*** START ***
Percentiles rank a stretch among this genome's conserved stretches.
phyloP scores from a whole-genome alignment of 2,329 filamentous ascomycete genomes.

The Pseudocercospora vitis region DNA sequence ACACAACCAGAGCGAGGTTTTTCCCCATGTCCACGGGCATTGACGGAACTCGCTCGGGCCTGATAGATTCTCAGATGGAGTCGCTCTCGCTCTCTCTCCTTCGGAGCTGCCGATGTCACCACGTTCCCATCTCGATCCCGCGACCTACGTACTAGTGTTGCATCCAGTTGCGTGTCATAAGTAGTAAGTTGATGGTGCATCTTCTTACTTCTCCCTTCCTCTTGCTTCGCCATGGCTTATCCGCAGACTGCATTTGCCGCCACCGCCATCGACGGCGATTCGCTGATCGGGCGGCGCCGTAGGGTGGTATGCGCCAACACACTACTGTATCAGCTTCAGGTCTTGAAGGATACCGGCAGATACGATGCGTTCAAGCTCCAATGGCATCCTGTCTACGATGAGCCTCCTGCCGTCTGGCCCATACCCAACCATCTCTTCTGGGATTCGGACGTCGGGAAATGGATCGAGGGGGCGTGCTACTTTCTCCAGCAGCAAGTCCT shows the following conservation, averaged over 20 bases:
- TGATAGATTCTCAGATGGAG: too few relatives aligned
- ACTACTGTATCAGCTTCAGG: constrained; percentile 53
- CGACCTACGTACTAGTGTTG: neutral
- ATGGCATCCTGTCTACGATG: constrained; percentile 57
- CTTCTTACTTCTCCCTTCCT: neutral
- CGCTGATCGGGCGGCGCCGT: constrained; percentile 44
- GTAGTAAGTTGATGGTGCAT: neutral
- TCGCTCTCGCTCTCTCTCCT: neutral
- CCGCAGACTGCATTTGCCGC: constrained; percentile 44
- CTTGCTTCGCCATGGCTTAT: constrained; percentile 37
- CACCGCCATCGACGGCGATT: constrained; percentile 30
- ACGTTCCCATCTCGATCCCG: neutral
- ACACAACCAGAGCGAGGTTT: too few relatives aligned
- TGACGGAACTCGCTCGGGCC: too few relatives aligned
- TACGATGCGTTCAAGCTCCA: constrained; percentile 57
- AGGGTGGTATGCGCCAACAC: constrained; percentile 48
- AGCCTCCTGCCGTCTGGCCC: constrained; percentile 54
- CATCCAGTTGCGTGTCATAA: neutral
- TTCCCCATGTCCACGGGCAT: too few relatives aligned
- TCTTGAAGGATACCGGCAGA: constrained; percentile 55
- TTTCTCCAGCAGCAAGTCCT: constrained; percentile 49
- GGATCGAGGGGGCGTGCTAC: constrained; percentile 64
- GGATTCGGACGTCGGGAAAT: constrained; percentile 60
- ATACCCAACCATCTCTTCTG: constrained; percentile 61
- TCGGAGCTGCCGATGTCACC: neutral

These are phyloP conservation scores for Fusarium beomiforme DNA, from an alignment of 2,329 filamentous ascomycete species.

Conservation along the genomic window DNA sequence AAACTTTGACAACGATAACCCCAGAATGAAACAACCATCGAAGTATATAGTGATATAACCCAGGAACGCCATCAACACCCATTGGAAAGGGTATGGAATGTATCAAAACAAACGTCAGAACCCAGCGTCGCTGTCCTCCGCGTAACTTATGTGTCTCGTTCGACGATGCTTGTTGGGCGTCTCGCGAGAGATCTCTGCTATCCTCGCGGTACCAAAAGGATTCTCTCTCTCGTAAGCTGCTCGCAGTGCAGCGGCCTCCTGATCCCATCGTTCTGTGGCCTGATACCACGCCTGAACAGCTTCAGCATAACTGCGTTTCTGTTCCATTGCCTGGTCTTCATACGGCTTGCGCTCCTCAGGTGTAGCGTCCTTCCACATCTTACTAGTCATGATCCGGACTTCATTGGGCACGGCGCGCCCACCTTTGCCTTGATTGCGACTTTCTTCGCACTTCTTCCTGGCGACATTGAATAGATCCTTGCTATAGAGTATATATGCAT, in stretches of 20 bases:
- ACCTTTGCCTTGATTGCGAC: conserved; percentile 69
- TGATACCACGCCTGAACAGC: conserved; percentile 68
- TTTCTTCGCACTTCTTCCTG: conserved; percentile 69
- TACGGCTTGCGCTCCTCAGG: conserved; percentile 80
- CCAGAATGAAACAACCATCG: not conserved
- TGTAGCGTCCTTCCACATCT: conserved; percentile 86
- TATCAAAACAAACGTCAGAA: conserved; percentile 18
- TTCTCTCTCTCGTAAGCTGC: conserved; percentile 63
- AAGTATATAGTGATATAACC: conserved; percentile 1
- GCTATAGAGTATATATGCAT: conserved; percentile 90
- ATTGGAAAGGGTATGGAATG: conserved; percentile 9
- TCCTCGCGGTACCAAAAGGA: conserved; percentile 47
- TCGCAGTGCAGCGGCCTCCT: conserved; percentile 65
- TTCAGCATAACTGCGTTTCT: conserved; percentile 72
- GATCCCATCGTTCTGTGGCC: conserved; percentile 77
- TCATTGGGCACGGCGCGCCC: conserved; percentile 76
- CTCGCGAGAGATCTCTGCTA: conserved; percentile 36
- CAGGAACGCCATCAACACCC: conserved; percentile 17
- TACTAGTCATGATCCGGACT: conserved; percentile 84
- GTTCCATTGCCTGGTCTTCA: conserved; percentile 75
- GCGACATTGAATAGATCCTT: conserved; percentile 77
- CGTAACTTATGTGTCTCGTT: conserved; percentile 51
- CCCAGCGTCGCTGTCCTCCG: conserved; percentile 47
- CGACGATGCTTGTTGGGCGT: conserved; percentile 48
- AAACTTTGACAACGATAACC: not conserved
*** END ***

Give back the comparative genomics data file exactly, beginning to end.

Percentiles rank a stretch among this genome's conserved stretches.
phyloP scores from a whole-genome alignment of 2,329 filamentous ascomycete genomes.

The Pseudocercospora vitis region DNA sequence ACACAACCAGAGCGAGGTTTTTCCCCATGTCCACGGGCATTGACGGAACTCGCTCGGGCCTGATAGATTCTCAGATGGAGTCGCTCTCGCTCTCTCTCCTTCGGAGCTGCCGATGTCACCACGTTCCCATCTCGATCCCGCGACCTACGTACTAGTGTTGCATCCAGTTGCGTGTCATAAGTAGTAAGTTGATGGTGCATCTTCTTACTTCTCCCTTCCTCTTGCTTCGCCATGGCTTATCCGCAGACTGCATTTGCCGCCACCGCCATCGACGGCGATTCGCTGATCGGGCGGCGCCGTAGGGTGGTATGCGCCAACACACTACTGTATCAGCTTCAGGTCTTGAAGGATACCGGCAGATACGATGCGTTCAAGCTCCAATGGCATCCTGTCTACGATGAGCCTCCTGCCGTCTGGCCCATACCCAACCATCTCTTCTGGGATTCGGACGTCGGGAAATGGATCGAGGGGGCGTGCTACTTTCTCCAGCAGCAAGTCCT shows the following conservation, averaged over 20 bases:
- TGATAGATTCTCAGATGGAG: too few relatives aligned
- ACTACTGTATCAGCTTCAGG: constrained; percentile 53
- CGACCTACGTACTAGTGTTG: neutral
- ATGGCATCCTGTCTACGATG: constrained; percentile 57
- CTTCTTACTTCTCCCTTCCT: neutral
- CGCTGATCGGGCGGCGCCGT: constrained; percentile 44
- GTAGTAAGTTGATGGTGCAT: neutral
- TCGCTCTCGCTCTCTCTCCT: neutral
- CCGCAGACTGCATTTGCCGC: constrained; percentile 44
- CTTGCTTCGCCATGGCTTAT: constrained; percentile 37
- CACCGCCATCGACGGCGATT: constrained; percentile 30
- ACGTTCCCATCTCGATCCCG: neutral
- ACACAACCAGAGCGAGGTTT: too few relatives aligned
- TGACGGAACTCGCTCGGGCC: too few relatives aligned
- TACGATGCGTTCAAGCTCCA: constrained; percentile 57
- AGGGTGGTATGCGCCAACAC: constrained; percentile 48
- AGCCTCCTGCCGTCTGGCCC: constrained; percentile 54
- CATCCAGTTGCGTGTCATAA: neutral
- TTCCCCATGTCCACGGGCAT: too few relatives aligned
- TCTTGAAGGATACCGGCAGA: constrained; percentile 55
- TTTCTCCAGCAGCAAGTCCT: constrained; percentile 49
- GGATCGAGGGGGCGTGCTAC: constrained; percentile 64
- GGATTCGGACGTCGGGAAAT: constrained; percentile 60
- ATACCCAACCATCTCTTCTG: constrained; percentile 61
- TCGGAGCTGCCGATGTCACC: neutral

These are phyloP conservation scores for Fusarium beomiforme DNA, from an alignment of 2,329 filamentous ascomycete species.

Conservation along the genomic window DNA sequence AAACTTTGACAACGATAACCCCAGAATGAAACAACCATCGAAGTATATAGTGATATAACCCAGGAACGCCATCAACACCCATTGGAAAGGGTATGGAATGTATCAAAACAAACGTCAGAACCCAGCGTCGCTGTCCTCCGCGTAACTTATGTGTCTCGTTCGACGATGCTTGTTGGGCGTCTCGCGAGAGATCTCTGCTATCCTCGCGGTACCAAAAGGATTCTCTCTCTCGTAAGCTGCTCGCAGTGCAGCGGCCTCCTGATCCCATCGTTCTGTGGCCTGATACCACGCCTGAACAGCTTCAGCATAACTGCGTTTCTGTTCCATTGCCTGGTCTTCATACGGCTTGCGCTCCTCAGGTGTAGCGTCCTTCCACATCTTACTAGTCATGATCCGGACTTCATTGGGCACGGCGCGCCCACCTTTGCCTTGATTGCGACTTTCTTCGCACTTCTTCCTGGCGACATTGAATAGATCCTTGCTATAGAGTATATATGCAT, in stretches of 20 bases:
- ACCTTTGCCTTGATTGCGAC: conserved; percentile 69
- TGATACCACGCCTGAACAGC: conserved; percentile 68
- TTTCTTCGCACTTCTTCCTG: conserved; percentile 69
- TACGGCTTGCGCTCCTCAGG: conserved; percentile 80
- CCAGAATGAAACAACCATCG: not conserved
- TGTAGCGTCCTTCCACATCT: conserved; percentile 86
- TATCAAAACAAACGTCAGAA: conserved; percentile 18
- TTCTCTCTCTCGTAAGCTGC: conserved; percentile 63
- AAGTATATAGTGATATAACC: conserved; percentile 1
- GCTATAGAGTATATATGCAT: conserved; percentile 90
- ATTGGAAAGGGTATGGAATG: conserved; percentile 9
- TCCTCGCGGTACCAAAAGGA: conserved; percentile 47
- TCGCAGTGCAGCGGCCTCCT: conserved; percentile 65
- TTCAGCATAACTGCGTTTCT: conserved; percentile 72
- GATCCCATCGTTCTGTGGCC: conserved; percentile 77
- TCATTGGGCACGGCGCGCCC: conserved; percentile 76
- CTCGCGAGAGATCTCTGCTA: conserved; percentile 36
- CAGGAACGCCATCAACACCC: conserved; percentile 17
- TACTAGTCATGATCCGGACT: conserved; percentile 84
- GTTCCATTGCCTGGTCTTCA: conserved; percentile 75
- GCGACATTGAATAGATCCTT: conserved; percentile 77
- CGTAACTTATGTGTCTCGTT: conserved; percentile 51
- CCCAGCGTCGCTGTCCTCCG: conserved; percentile 47
- CGACGATGCTTGTTGGGCGT: conserved; percentile 48
- AAACTTTGACAACGATAACC: not conserved